Rachel Wheeler’s (IUPUI) paper on “Converting Christianity” and Rachel Cope’s (BYU) paper on Choosing Their Own Faith: Female Conversion in Nineteenth-Century Mormonism” provoked two sensational examples of this kind of methodological probing. In her paper, Wheeler noted that she dislike the word “conversion” because it assumes too much. The term has limited value in many context, she says, because it is too thorough. If it were more limited in scope, it might be more useful, but as it is, “conversion” really means something like a radical change from one thing into something totally new. Has a person who changes faiths—who converts, in the popular parlance—really undergone such a radical, thorough transformation? Are they fully new? Or is the conversion limited to a piece of them?

Obviously, these are rhetorical questions; just obviously, they are much more than that. They may not be answerable, but they all need some kind of answer. Sean McCloud (UNC-Charlotte) took up the issue in the question session, wondering what we as scholars should—or can—do with words like conversion, or tradition. What do they mean? The subtext of this question, which he followed up in the form of another question, was what do we mean when: How do we deal with the dynamism inherent in these kinds of ideas?

Cope’s paper, a fascinating exploration of the autobiography of Lucy Smith, mother of Joseph and Hiram Smith, dealt with issues of gender, voice and agency in American religion as focused through this lens: Smith’s autobiography was for many years understood as a biography of her sons, not as her own story, despite her efforts to use the narrative to tell her story. Lucy Smith, in fact, dictated her autobiography to a female friend of hers—woman to woman—and the two versions that have emerged have borne the influence of the various compilers and editors who may or may not have impacted the final versions. Grant Wacker (Duke Divinity) wanted to know whether Cope could address the problems inherent in archival research, specifically, the marketing of archiving—why certain narratives are sequestered (or worse, lost outright) while others are preserved and made accessible and widely used. There is no satisfactory answer to this question, but it is always worth thinking about. To bring it back to Wheeler’s paper, one of her observations was that prior histories of Native American Christianity focused on how American Indians contested Christianity—but not how they changed it. This seems to me part and parcel of the question about why some sources are privileged and others simply drop away. The upside is that there’s always more work to be done, more sources to examine, more assumptions to contest and reconsider, and more perspectives to develop.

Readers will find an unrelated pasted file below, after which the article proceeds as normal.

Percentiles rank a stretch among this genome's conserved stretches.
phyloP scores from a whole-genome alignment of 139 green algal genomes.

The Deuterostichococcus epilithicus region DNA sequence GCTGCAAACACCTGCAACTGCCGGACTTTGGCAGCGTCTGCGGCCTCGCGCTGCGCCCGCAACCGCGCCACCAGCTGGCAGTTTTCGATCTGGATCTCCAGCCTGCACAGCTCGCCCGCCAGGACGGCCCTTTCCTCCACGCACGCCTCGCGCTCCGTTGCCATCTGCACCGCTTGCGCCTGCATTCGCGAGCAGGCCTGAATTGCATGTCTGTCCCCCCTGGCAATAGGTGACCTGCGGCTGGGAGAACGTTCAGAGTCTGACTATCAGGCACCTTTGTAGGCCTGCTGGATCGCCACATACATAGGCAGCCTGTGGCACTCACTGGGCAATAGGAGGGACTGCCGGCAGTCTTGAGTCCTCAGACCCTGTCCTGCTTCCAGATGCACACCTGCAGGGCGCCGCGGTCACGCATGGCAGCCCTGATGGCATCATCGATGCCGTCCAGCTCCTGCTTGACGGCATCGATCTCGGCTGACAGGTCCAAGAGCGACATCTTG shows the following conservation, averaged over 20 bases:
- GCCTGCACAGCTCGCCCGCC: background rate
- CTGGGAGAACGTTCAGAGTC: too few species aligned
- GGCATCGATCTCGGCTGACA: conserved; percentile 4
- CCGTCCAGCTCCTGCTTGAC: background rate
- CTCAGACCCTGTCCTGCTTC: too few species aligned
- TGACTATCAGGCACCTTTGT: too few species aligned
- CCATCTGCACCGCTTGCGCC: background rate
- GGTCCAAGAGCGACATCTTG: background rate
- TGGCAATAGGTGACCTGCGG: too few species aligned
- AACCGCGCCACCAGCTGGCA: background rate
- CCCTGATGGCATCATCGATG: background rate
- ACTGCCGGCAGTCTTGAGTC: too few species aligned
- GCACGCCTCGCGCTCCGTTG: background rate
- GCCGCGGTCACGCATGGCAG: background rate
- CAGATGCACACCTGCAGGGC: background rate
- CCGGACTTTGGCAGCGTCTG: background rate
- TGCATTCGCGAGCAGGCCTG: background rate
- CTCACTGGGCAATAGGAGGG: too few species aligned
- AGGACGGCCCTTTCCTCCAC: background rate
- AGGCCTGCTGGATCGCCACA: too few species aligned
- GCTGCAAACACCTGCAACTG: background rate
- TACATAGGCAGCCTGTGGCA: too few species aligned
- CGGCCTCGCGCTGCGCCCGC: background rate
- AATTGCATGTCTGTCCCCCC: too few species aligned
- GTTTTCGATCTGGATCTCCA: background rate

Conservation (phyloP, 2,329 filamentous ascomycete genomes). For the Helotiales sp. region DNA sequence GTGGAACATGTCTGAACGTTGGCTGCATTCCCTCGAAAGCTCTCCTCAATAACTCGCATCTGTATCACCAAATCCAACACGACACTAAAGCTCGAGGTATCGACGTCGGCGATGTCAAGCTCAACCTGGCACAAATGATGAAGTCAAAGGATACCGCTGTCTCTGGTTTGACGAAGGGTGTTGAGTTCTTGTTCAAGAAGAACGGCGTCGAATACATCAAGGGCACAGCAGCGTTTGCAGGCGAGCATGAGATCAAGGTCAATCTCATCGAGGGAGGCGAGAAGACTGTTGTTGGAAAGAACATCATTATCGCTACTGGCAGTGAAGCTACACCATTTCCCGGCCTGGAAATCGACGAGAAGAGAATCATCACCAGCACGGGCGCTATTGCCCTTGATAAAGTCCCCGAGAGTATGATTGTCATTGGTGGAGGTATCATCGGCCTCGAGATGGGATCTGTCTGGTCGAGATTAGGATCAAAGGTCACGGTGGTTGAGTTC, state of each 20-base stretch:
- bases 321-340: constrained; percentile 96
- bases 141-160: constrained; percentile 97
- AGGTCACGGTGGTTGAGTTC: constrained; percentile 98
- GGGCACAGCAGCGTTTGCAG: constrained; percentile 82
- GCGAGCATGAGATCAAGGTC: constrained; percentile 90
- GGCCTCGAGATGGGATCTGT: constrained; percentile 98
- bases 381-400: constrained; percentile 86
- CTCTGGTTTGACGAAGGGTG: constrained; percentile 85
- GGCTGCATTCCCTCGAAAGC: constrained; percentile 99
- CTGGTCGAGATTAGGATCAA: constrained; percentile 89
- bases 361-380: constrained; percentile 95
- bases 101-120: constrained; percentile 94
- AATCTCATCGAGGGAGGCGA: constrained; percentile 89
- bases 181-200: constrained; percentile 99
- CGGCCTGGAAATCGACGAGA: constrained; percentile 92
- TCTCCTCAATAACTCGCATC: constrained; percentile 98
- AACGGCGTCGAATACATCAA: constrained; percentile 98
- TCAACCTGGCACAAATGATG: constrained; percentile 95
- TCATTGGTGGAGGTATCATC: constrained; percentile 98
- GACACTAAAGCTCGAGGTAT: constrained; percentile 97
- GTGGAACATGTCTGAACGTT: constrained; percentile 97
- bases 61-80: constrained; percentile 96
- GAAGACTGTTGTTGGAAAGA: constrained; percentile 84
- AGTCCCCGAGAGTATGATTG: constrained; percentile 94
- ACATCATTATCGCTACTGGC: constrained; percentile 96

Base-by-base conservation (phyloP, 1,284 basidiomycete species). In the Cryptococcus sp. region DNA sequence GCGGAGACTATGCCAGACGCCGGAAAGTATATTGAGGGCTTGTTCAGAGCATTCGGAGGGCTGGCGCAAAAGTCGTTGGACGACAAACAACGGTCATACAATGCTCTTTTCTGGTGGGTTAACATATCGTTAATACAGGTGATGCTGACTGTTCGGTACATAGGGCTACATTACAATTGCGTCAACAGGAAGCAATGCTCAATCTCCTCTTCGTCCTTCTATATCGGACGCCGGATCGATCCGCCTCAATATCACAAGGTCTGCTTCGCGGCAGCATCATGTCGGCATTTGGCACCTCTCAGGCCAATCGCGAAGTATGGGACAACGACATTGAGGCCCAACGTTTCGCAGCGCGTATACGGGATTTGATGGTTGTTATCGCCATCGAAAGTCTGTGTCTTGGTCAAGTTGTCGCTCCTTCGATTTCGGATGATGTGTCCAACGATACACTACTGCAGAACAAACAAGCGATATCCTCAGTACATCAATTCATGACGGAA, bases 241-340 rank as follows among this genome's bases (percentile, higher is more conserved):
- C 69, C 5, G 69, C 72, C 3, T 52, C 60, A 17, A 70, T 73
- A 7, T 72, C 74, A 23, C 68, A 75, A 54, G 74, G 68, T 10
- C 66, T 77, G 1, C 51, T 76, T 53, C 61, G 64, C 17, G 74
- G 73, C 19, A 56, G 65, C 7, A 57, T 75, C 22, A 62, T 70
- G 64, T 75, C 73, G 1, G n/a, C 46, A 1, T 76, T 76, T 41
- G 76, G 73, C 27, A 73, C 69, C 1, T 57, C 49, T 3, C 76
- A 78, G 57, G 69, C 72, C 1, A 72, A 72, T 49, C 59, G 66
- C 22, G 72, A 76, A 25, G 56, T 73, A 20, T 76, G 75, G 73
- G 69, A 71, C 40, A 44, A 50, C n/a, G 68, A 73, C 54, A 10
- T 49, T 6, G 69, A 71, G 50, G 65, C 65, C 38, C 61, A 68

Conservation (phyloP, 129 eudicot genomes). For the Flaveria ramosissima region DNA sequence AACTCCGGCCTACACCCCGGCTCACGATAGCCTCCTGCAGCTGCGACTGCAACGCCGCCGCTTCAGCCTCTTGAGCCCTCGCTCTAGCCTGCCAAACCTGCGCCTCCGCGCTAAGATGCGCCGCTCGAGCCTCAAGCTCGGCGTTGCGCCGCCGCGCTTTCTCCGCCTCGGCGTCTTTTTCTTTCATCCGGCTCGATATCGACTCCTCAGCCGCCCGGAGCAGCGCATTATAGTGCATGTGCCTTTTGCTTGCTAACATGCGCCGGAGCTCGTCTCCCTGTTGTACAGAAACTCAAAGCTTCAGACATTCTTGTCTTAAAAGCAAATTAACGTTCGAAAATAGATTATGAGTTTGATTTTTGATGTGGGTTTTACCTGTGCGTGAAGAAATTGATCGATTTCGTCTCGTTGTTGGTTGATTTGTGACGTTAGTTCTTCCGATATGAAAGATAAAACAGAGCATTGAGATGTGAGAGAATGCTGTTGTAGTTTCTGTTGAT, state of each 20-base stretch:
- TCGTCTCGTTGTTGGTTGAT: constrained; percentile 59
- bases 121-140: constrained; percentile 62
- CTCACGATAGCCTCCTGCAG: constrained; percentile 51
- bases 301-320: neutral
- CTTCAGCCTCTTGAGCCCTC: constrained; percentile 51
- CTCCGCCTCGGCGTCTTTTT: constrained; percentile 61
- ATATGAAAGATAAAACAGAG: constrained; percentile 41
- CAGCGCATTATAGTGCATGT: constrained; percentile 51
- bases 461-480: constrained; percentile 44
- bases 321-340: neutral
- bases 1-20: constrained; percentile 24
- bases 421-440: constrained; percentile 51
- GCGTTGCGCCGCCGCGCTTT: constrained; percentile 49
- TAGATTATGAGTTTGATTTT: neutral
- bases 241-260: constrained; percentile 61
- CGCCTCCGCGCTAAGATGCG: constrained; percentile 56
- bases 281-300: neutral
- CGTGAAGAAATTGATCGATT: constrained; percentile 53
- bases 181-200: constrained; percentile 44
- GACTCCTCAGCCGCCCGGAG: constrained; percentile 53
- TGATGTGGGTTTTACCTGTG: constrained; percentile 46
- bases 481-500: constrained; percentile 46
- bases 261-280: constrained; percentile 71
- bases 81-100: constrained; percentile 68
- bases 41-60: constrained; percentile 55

These kinds of questions and cogitations occupied us during the coffee breaks, over dinner, and before and after Brooks Holifield’s outstanding keynote lecture—“Why Do Americans Seem So Religious in Comparison with Western Europeans: Markets or Contingencies?” They spilled over into the other two types of shoptalk, and they’re probably occupying the thoughts of more than one of us this evening. They will surely continue to occupy us, unexpectedly expectedly, as we continue through a remarkable slate of papers over the next two days.